power generated during the day by tiny solar panels.

Conditions were so severe this fall that many women fled the village
for the homes of relatives or for displaced-person camps run by aid
organizations. Until recently, the village was home to 80 widows and
their families, said Mohammad Zaman Shakib, the district council's
development director. Today, there are just 30.

"The cold and the hunger drove them away," Mr. Shakib

As he spoke, several widows and their children squatted beside their
huts, warming themselves in the brittle winter sunshine that emerged
after a morning of snow squalls. Most of the women wore long black
robes that concealed all but their eyes. Some spoke of leaving the

"There's nothing for us here - we could starve this winter," said
Fatima, who goes by one name and said she was about 40 years old.

Fatima said her husband, Fazel Haq, had struggled to earn a living
collecting and selling brush for cooking and heating. Desperate, he
accepted an offer to smuggle opium for $200 per trip, she said.

He trafficked drugs for three years until, five years ago, he was shot
and killed by Iranian border guards, Fatima said. Now she cares for
the couple's five sons.

The paucity of men in the village has not liberated the women from the
harsh confines of Afghanistan's patriarchal culture. The area around
Qala-e-Biwaha is home to several white-bearded men, who interrupted
some of the widows and talked over others as they spoke about their

Herat is one of three western provinces that provide a regular export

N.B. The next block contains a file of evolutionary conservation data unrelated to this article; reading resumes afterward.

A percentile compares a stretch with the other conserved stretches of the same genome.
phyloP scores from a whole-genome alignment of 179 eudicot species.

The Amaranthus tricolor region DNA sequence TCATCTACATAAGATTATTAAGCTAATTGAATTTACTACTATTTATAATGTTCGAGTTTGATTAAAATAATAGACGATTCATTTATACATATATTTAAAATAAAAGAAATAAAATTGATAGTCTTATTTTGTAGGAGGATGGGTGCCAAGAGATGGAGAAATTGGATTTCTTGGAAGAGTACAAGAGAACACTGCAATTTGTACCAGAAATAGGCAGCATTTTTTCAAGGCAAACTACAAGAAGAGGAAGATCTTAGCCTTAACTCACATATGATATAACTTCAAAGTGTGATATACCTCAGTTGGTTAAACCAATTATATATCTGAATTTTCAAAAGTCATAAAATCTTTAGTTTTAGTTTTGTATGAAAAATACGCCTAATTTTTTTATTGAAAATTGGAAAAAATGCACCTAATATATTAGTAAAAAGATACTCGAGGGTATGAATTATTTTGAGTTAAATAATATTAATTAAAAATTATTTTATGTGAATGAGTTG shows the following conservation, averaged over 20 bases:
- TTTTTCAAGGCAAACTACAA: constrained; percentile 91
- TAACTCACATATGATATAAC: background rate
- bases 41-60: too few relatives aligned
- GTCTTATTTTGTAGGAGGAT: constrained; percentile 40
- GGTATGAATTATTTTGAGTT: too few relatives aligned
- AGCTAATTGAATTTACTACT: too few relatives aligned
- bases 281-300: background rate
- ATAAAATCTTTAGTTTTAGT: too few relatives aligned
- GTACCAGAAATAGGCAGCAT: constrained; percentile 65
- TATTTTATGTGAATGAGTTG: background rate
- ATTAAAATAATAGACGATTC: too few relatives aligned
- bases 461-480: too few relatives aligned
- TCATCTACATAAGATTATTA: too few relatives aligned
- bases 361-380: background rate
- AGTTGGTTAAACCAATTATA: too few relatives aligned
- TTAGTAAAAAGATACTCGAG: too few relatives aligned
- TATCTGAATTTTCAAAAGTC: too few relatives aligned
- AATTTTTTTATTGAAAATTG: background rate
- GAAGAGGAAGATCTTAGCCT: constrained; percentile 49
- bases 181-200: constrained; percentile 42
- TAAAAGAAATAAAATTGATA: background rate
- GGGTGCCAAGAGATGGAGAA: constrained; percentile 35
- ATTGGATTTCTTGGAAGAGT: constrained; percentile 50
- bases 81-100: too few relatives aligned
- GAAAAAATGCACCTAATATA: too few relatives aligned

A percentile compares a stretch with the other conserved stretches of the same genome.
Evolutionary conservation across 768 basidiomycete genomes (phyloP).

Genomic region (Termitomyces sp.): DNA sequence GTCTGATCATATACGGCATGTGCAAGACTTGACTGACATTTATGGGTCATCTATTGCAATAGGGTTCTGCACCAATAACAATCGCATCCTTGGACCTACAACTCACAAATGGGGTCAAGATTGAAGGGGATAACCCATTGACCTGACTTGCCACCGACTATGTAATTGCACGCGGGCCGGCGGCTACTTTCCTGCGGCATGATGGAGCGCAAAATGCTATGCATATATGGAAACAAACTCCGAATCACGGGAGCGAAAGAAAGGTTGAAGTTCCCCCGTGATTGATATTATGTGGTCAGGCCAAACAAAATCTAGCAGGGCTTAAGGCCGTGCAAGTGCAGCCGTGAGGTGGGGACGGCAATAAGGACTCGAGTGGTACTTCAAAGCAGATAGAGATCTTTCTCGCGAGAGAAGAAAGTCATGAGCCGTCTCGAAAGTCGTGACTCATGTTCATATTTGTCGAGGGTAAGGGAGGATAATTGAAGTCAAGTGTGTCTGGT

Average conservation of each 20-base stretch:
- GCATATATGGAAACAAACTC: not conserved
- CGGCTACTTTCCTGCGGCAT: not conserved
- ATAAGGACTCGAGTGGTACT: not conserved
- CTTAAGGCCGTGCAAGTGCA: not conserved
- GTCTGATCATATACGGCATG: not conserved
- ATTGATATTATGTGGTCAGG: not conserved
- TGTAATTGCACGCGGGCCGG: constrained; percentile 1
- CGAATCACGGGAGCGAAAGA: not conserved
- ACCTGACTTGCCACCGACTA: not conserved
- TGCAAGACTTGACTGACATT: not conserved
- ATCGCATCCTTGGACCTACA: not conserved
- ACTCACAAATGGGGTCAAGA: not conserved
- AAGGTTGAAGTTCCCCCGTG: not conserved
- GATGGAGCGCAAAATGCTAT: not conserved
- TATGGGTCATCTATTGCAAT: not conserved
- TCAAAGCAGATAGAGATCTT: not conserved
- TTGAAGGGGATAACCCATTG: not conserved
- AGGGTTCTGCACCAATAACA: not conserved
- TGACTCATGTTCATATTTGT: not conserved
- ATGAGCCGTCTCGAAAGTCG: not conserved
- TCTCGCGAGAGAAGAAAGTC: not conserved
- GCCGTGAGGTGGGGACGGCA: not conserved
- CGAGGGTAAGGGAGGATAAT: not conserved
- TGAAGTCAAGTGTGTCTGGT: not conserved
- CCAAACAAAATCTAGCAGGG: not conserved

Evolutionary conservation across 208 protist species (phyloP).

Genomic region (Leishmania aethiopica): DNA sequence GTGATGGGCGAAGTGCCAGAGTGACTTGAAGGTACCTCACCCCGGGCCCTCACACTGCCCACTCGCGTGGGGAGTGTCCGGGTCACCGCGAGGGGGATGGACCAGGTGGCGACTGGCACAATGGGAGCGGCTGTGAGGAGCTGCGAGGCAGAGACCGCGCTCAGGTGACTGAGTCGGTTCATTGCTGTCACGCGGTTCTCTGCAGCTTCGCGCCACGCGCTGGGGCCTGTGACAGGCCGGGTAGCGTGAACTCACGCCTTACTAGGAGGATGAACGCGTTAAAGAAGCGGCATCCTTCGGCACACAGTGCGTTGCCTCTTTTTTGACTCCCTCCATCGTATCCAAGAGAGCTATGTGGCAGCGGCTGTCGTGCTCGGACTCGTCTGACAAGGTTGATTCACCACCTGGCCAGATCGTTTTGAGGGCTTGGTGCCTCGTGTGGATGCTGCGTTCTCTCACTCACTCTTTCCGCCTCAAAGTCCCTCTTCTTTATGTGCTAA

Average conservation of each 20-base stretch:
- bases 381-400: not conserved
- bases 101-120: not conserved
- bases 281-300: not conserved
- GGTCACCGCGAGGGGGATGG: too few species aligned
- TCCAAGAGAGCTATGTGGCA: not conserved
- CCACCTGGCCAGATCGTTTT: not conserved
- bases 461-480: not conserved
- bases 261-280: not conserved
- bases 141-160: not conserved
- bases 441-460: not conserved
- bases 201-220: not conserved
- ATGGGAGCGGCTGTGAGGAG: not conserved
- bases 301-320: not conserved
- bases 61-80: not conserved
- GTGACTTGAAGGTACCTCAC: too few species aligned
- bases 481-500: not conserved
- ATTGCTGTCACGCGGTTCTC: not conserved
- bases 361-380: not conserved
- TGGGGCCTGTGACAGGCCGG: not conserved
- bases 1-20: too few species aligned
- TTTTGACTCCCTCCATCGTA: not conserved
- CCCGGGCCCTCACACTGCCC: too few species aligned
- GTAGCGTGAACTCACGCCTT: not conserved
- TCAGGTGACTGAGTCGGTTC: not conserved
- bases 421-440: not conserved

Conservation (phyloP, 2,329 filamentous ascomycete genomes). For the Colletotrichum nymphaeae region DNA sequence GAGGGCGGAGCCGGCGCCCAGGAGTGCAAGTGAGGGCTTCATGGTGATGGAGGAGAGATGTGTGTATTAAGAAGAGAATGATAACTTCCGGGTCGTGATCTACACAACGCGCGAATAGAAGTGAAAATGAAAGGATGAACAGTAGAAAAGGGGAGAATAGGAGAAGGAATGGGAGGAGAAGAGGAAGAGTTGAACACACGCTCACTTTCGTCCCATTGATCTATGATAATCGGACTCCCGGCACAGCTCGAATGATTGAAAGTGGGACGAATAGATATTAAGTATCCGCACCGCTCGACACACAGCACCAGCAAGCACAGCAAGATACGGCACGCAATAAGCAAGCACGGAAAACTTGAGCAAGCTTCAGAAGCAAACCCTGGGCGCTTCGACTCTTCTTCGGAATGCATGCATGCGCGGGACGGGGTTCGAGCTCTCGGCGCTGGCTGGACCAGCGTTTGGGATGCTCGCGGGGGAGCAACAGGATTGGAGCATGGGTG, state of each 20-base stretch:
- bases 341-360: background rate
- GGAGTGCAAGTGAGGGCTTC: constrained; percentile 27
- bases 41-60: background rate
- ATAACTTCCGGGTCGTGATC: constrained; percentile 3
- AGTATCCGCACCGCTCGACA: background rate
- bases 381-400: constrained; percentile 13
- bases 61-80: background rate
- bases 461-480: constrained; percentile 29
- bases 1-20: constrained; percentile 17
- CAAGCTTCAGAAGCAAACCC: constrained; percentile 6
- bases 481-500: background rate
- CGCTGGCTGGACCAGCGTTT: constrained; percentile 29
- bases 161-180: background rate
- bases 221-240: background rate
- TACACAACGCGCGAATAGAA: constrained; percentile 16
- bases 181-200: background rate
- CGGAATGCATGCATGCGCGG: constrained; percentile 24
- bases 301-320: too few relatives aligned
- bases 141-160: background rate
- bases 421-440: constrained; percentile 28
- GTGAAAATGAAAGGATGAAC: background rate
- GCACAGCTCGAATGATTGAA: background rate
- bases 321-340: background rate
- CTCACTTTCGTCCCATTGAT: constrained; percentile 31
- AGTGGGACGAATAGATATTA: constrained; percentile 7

conduit for drugs, Afghan officials say, with Iran a primary
destination for Afghanistan's opium.

Mr. Faqiryar, the governor, said the village emerged as the area's
center of drug trafficking after a local man started an opium
smuggling operation there three decades ago. The same man now commands
a pro-government militia in Herat, he said.

Drug smuggling in the area is so pervasive that Iran deploys vehicle
patrols along the open border with Adraskan district, the governor
said. Yet traffickers, known as quchaqbar, are able to transport
enough opium - much of it from Helmand and Farah Provinces - into Iran
to absorb the loss of drug shipments intercepted along the roughly
135-mile border the province shares with Iran.

As recently as 2016, Iran executed hundreds of people a year, most of
them for drug offenses, Amnesty International reported. The pace of
drug crime executions has slowed since a 2017 amendment to Iran's drug
law raised the threshold for the death penalty.

The United States spent $8.62 billion on failed counternarcotics
efforts in Afghanistan from 2002 through 2017, the Special Inspector
General for Afghanistan Reconstruction concluded in a 2018 report. And
yet opium production rose from 3,400 metric tons in 2002 to 9,000
metric tons in 2017.

For the widows' village and other settlements in Herat Province, the
war is never far away. The Taliban regularly attack government
outposts nearby. Every day, police patrols clear the highway to Herat
city of roadside bombs planted by militants at night, Mr. Faqiryar

Recently, he said, a small border outpost was shut down by the
government after it was attacked and damaged - not by the Taliban, but
by drug traffickers aligned with the militants to clear the way for

So the widows endure, most of them earning a pittance in the
wool-processing trade, which leaves their hands calloused and
discolored. As they struggle to raise their children, many fear their
sons will follow their dead fathers into the drug trafficking business.

"I won't let them - they'll be killed just like their father," Fatima
said of her five sons. "I would forbid it, even if it meant we starved
to death."

Asadullah Timory contributed reporting from Herat, Afghanistan.